A sister-run small business in Cape Breton takes an unconventional approach to attracting employees
Sandee Maclean was returning from a hike near her Whycocomagh, Nova Scotia home when she figured out how to recruit new employees to work for her in rural Cape Breton Island. “The idea just popped into my head. I thought, ‘I know exactly how to get people to come to Cape Breton,’” says MacLean, who co-owns Farmers Daughter general store with her sister Heather Coulombe in the tiny village.
Maclean’s brainwave was to offer three acres of land to anyone willing to move to Whycocomagh and work at Farmers Daughter (the sisters own about 200 acres in the area.) The pay wouldn’t be great, $11-$12 an hour to start, but if any employees stayed with the business for five years, they would own the land outright.
Farmers Daughter has 12 full-time employees that work at store year-round. But in order to grow the business, MacLean and Coulombe needed more. They tried traditional advertising to get new employees but it didn’t work. Armed with the land-for-work idea, the co-owners posted their pitch on Facebook.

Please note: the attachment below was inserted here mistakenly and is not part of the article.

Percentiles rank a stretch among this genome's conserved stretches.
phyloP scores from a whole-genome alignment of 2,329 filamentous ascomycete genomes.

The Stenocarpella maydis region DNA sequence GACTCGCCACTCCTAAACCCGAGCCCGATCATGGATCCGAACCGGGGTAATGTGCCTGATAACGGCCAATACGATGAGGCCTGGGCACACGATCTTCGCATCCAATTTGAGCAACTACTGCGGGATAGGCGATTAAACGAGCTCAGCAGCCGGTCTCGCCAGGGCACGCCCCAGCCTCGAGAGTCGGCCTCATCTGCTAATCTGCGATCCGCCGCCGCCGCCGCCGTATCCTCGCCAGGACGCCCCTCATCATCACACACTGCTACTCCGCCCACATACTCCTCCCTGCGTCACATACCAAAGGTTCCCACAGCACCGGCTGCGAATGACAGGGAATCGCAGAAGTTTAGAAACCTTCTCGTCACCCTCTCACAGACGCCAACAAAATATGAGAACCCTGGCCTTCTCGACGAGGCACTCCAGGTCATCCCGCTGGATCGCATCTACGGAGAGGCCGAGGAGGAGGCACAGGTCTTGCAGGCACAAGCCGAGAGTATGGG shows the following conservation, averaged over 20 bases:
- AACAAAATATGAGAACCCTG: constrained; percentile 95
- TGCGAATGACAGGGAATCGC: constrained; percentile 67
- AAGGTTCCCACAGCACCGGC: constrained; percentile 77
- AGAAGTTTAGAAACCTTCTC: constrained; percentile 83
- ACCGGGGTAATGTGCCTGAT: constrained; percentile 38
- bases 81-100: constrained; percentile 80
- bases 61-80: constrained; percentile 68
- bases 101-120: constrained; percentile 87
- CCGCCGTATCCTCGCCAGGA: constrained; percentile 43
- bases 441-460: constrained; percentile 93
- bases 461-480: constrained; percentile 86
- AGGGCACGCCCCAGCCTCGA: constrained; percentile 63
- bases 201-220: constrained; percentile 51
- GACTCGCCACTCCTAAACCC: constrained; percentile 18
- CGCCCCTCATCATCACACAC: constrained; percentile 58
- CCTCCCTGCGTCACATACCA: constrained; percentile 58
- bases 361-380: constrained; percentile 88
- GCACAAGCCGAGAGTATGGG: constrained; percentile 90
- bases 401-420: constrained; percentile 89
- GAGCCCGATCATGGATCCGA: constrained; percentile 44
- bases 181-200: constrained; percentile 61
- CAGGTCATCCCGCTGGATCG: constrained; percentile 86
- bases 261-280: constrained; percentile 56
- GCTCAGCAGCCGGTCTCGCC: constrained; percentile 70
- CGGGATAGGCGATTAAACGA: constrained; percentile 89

The idea has worked brilliantly. The sisters have received over 3,500 job applications in response to their ad, and more media coverage than a six-figure marketing campaign could have gotten them. Oh, and they hired three new employees, too. The first, Kerry Watkins, arrived in Whycocomagh in late September from B.C. with her husband and two children.
The acreage is woodland with no services on it, and the employees will have to live off the grid if they build their homes on their land, yet the offer has been appealing to thousands of applicants. As small businesses struggle to attract employees and keep them in their rural communities, what Farmers Daughter has done proves that nothing is impossible when owners are innovative. “I would tell small business owners to do the same thing we did,” MacLean says. “We had our pick of so many amazing people. What a gift this has been.”